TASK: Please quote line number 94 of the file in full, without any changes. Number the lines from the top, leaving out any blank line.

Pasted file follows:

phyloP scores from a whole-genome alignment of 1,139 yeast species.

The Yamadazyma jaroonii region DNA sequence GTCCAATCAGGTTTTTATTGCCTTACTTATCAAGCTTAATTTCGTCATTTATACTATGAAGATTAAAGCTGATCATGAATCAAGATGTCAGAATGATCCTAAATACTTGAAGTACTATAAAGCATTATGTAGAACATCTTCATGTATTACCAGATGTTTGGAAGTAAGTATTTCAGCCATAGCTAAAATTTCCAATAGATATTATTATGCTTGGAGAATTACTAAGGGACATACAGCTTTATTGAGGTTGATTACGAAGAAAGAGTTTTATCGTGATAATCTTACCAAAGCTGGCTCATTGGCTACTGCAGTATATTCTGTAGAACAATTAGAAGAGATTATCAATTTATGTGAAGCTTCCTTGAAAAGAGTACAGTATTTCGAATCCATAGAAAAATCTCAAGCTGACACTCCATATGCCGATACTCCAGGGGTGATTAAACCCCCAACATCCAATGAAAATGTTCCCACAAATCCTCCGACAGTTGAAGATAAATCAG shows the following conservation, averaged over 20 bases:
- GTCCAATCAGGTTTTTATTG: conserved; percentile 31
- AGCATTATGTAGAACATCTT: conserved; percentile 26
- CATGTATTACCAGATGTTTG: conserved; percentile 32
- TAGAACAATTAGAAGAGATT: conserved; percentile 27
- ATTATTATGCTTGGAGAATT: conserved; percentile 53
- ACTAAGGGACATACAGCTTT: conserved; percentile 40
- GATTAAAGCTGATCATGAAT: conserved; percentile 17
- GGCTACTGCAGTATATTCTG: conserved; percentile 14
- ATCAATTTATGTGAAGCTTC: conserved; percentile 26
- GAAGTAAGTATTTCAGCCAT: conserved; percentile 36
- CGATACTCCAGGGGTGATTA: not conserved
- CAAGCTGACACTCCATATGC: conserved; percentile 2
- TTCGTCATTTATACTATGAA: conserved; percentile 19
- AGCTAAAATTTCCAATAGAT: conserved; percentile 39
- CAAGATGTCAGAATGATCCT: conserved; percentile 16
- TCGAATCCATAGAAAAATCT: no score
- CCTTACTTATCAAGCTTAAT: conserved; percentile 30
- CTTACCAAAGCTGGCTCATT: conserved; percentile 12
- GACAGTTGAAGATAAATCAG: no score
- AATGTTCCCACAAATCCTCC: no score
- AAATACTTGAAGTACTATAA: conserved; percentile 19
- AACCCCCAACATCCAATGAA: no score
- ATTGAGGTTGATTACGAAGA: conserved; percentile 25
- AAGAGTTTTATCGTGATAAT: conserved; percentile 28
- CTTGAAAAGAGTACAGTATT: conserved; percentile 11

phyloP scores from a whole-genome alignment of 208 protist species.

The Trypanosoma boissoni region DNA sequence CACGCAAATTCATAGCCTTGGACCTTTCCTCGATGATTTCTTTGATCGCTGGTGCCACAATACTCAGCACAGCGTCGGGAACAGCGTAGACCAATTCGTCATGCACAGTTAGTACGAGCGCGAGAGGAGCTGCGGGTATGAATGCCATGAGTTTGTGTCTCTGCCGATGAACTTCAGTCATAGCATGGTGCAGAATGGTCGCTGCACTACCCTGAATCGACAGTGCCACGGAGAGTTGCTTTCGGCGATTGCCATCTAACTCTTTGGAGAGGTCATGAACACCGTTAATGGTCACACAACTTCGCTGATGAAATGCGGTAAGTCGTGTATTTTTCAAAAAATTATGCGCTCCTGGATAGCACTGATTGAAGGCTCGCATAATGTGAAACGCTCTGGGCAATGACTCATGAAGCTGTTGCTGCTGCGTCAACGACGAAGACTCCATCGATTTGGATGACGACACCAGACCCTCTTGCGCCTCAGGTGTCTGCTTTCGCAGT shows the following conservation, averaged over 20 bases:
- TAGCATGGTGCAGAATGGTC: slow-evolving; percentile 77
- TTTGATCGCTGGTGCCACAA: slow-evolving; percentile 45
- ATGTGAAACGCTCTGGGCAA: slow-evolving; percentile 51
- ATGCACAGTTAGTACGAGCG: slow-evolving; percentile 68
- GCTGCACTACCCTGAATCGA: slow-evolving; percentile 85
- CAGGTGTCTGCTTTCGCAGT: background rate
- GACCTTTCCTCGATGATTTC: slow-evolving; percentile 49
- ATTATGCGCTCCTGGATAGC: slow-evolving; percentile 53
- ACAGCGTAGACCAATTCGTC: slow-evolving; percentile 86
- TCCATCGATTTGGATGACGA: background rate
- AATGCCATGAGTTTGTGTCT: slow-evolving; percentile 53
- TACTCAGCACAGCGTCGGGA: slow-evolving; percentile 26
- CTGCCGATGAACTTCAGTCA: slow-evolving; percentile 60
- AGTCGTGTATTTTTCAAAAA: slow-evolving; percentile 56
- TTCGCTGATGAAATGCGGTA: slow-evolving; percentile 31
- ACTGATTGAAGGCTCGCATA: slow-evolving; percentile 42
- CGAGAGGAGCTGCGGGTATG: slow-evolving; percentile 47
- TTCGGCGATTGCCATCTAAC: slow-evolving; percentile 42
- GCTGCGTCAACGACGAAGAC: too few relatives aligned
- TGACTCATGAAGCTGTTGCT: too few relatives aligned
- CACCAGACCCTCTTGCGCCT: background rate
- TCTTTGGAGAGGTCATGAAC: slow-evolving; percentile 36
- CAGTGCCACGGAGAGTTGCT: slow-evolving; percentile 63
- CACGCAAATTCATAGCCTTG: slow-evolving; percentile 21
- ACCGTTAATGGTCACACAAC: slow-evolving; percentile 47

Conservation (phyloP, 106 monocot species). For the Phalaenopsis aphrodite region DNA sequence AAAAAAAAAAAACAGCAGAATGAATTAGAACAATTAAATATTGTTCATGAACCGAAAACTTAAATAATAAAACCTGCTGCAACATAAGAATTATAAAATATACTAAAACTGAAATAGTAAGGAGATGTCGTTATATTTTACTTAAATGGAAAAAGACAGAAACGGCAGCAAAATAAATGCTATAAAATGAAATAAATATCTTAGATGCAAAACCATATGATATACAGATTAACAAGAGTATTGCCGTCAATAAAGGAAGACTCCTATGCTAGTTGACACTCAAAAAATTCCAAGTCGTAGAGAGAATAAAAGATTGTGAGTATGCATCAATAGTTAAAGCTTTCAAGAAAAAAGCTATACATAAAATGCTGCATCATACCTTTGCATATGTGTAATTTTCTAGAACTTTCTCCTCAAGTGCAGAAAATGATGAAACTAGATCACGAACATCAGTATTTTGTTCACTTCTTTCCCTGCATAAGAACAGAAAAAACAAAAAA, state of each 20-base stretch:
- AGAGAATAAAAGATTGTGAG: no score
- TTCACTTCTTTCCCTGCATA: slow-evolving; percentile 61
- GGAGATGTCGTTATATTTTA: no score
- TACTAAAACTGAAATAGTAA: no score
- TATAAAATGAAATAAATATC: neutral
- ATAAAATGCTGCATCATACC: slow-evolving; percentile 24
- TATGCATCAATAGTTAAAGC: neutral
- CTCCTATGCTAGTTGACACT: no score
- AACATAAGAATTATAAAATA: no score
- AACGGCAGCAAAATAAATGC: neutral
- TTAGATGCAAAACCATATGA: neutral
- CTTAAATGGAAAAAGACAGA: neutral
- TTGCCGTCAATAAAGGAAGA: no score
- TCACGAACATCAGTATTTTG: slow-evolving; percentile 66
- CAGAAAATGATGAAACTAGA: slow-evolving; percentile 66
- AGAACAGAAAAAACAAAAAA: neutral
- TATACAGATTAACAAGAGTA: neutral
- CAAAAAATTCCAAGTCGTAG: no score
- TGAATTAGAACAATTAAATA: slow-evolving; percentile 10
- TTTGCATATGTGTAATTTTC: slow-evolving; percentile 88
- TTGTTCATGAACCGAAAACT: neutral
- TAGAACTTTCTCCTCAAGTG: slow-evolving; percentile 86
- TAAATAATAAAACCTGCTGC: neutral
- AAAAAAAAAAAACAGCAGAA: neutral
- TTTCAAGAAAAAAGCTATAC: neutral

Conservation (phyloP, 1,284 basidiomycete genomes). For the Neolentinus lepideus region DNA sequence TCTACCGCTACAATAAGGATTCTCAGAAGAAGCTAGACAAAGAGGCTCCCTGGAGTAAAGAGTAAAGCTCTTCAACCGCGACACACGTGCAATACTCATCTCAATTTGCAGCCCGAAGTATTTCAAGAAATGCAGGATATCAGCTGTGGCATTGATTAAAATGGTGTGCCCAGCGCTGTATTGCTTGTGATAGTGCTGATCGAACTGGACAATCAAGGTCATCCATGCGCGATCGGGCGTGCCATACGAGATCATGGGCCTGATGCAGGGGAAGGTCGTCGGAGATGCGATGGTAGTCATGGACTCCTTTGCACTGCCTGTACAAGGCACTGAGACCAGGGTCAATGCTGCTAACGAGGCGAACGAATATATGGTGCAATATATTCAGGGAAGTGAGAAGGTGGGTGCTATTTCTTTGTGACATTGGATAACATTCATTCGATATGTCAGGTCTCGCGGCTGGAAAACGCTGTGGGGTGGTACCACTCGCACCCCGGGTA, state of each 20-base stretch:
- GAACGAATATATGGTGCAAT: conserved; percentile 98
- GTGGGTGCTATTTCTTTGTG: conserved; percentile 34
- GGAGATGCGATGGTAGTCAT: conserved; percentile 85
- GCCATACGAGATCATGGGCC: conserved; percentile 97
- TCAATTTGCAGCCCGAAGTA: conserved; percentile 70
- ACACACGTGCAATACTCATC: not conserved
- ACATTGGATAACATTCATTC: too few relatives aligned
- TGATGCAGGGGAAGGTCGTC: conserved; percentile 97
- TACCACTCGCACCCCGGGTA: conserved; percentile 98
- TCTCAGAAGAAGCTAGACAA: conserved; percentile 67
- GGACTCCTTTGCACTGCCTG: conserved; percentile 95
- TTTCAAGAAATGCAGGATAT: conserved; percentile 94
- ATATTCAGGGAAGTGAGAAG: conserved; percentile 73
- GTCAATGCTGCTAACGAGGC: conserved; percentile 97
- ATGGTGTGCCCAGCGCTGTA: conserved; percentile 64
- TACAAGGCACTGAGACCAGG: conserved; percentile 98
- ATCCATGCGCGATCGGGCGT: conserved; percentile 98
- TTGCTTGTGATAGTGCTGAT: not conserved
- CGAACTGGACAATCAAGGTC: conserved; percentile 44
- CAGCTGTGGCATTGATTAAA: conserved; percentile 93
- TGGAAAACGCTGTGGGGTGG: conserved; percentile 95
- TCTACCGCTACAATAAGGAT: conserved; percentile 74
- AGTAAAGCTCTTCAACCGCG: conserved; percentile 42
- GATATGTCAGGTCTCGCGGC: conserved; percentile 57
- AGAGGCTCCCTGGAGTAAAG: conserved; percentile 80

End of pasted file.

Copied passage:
- ATATTCAGGGAAGTGAGAAG: conserved; percentile 73